Microwave popcorn is one of America's favorite couchside snacks, but the butter flavor is raising questions about whether the crunchy treat could be dangerous to something other than the waist.
The chemical that helps create microwave popcorn's buttery aroma has been linked to serious health issues for workers who make the snack.
After working for 10 months at a St. Louis, Mo., flavoring company, 53-year-old Jerry Blaylock developed a life-threatening disease commonly called popcorn lung, which is linked to the chemical diacetyl. Now his once healthy lungs can hold just 45 percent of breathing capacity.
"I've got grandkids and we used to go to the zoo and amusement parks, but I no longer can do it," Blaylock said.
Experts believe when heated in a factory setting, diacetyl produces a toxic and potentially lethal gas. David Michaels, a former assistant secretary of energy, has been studying the issue for the last four years.
"Workers who mix the chemical as a liquid or powder breathe in small amounts of this chemical and it just devastates their lungs," Michaels said.
Now the comfort food is coming under scrutiny from those who want to be sure that ripping open a bag at home is not a hazard.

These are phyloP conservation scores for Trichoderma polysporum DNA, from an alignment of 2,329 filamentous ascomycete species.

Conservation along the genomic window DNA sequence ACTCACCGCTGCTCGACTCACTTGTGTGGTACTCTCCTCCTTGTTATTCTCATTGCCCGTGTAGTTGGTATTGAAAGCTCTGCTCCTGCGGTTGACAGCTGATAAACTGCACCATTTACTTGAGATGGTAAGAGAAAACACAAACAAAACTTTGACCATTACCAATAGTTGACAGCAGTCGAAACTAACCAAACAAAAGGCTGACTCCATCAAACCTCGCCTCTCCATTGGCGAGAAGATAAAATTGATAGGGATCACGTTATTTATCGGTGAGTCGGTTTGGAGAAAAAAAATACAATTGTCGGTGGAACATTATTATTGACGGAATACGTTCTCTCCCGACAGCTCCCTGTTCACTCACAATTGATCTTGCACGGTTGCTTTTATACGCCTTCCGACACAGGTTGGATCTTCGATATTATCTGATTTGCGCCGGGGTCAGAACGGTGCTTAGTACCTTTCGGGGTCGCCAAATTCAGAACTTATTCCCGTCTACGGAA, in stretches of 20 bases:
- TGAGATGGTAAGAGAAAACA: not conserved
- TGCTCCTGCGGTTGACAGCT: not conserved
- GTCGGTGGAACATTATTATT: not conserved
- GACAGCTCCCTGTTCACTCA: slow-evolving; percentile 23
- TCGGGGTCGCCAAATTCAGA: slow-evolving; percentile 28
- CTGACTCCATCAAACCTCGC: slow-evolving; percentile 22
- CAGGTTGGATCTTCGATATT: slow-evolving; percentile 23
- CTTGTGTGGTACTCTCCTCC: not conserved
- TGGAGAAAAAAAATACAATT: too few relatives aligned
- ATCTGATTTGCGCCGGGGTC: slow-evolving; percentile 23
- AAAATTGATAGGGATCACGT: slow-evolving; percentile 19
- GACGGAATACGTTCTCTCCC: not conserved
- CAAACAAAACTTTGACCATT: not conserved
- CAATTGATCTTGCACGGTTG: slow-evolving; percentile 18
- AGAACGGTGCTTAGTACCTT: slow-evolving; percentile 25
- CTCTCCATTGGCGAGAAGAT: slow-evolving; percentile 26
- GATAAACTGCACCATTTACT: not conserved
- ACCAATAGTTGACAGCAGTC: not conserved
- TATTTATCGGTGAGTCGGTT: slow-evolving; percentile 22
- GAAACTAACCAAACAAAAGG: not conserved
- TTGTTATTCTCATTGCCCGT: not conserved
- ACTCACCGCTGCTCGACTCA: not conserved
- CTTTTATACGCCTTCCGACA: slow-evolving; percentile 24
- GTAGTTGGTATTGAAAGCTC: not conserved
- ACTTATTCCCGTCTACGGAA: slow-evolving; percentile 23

The Food and Drug Administration has never studied the effects of diacetyl, but Conagra Foods, which makes Orville Reddenbacher, told ABC News that it was confident that everyday use of its popcorn was safe for consumers.
"When it comes to diacetyl, the focus of concern is workplace exposure," the company said.
Connecticut state Rep. Rosa Delauro is asking the FDA to ban the chemical until it can be proven safe to consumers.
"We need to revoke its designation, test it further and protect the public health," Delauro said.
Flavoring manufacturers have paid more than $100 million as a result of suits brought by workers affected by popcorn lung. In California, a bill is being considered to ban its use in the state.
For now, the health risk at home remains up in the air. Though there's no proof that home exposure to diacetyl is toxic, Michaels said it might be wise for consumers to take precautions.
"I know in my home when we make microwave popcorn, we open it up under the vent over the stove so no one breathes the fumes," he said. "I'd like to see some branch of the federal government actually go out and test what's coming out of these bags."